17 October 1801, London. No. 39. Encloses copies of correspondence with the Prussian chargé d’affaires and a letter about the complaints against the British frigate Diane.1
RC and enclosures (DNA: RG 59, DD, Great Britain, vol. 9); letterbook copy and copies of enclosures (NHi: Rufus King Papers, vol. 54). RC 1 p.; marked duplicate; in a clerk’s hand; docketed by Wagner as received 14 Jan. 1802. Enclosures are copies of a letter from Prussian chargé d’affaires in London Louis Balan to King, 13 Oct. 1801, requesting that the U.S. extend the period permitting drawbacks of duties on Silesian linen (2 pp., in French); King’s 15 Oct. reply stating that he would forward the request to his government (1 p.); and a letter from British secretary of the Admiralty Evan Nepean to King, 14 Oct. 1801 (1 p.), with enclosures (4 pp.) reporting the results of an investigation prompted by American complaints of improper conduct by a lieutenant of British vessel Diane when he boarded several American vessels in the Tagus River.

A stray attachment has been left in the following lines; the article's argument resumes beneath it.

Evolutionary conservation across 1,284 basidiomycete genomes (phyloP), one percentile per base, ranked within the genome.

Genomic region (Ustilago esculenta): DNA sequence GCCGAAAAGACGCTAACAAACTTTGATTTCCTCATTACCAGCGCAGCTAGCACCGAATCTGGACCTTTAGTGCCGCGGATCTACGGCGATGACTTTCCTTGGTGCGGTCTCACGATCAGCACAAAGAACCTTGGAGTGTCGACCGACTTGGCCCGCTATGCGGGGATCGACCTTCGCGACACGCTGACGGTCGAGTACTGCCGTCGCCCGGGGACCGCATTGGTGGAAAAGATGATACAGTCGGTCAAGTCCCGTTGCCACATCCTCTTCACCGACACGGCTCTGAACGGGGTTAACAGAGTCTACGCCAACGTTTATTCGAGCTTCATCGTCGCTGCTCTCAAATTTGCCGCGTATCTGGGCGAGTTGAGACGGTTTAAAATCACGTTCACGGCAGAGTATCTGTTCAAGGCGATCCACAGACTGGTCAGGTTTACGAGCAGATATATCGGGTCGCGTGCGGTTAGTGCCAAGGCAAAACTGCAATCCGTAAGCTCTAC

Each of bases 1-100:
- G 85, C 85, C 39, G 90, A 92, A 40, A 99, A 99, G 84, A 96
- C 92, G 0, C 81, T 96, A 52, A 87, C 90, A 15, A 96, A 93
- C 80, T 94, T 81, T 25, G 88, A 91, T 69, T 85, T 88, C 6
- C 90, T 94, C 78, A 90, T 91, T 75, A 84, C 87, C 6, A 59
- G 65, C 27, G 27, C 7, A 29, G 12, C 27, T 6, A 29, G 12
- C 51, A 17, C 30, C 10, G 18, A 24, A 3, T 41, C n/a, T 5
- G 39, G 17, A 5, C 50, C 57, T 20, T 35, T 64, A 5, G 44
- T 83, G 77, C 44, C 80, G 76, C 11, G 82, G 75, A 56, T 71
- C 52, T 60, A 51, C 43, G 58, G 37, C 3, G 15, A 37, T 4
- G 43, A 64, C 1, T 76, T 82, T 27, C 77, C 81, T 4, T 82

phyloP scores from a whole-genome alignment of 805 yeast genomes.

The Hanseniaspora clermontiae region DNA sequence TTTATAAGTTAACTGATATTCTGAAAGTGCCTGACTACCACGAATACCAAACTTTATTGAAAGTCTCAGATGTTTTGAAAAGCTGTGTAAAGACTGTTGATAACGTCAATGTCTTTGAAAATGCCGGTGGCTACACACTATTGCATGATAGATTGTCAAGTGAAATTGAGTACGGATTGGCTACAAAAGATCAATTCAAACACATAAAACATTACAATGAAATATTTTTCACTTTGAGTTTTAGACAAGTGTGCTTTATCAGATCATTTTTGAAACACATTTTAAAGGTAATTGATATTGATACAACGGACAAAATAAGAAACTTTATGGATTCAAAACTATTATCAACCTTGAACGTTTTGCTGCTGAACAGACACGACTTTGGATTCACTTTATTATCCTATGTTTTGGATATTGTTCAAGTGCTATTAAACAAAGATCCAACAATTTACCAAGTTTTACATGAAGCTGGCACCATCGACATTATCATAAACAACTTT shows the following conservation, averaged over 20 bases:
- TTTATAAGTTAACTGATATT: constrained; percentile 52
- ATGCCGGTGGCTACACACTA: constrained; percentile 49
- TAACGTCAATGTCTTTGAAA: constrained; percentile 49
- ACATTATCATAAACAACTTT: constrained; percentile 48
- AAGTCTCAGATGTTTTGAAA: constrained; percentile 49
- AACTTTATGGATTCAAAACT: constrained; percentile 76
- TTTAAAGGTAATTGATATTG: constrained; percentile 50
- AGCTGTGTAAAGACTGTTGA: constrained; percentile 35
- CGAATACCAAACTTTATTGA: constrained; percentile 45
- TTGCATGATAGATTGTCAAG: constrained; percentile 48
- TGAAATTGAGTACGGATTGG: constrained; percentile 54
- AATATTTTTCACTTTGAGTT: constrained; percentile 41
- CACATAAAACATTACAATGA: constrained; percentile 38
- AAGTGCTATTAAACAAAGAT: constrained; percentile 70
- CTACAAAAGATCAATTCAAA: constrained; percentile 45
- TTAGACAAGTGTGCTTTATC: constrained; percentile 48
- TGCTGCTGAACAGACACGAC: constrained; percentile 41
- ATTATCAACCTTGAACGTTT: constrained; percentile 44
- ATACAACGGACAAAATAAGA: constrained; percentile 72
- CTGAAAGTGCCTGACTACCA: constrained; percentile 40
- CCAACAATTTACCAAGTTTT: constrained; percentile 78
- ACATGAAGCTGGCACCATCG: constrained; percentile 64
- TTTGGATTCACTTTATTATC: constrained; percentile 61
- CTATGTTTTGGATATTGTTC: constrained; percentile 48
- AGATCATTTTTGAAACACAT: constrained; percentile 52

1. For details on the Diane incident, see PJM-SS description begins Robert J. Brugger et al., eds., The Papers of James Madison: Secretary of State Series (2 vols. to date; Charlottesville, Va., 1986—). description ends , 1:466–67. Nepean sent King a copy of the report of Capt. Thomas Stephenson who denied the presence of pistols on the boarding boats because there were “no Pistols in or belonging to the Ship.” “Lieut. Beauchamp was not in the Boat that boarded the complainants.… The Gunner Commanded the Boat.” Everyone except the master of the Argus was “very civil.” Seaman Martin Freeman, taken on suspicion of being British, was released the next day. Nepean also included Sir Richard Bickerton’s 10 July letter to Lord Keith explaining his investigation and Keith’s 16 July letter to Nepean enclosing both of the above in reply to the inquiry of the lords commissioners of the Admiralty. Bickerton’s and Keith’s letters were sent from Egypt.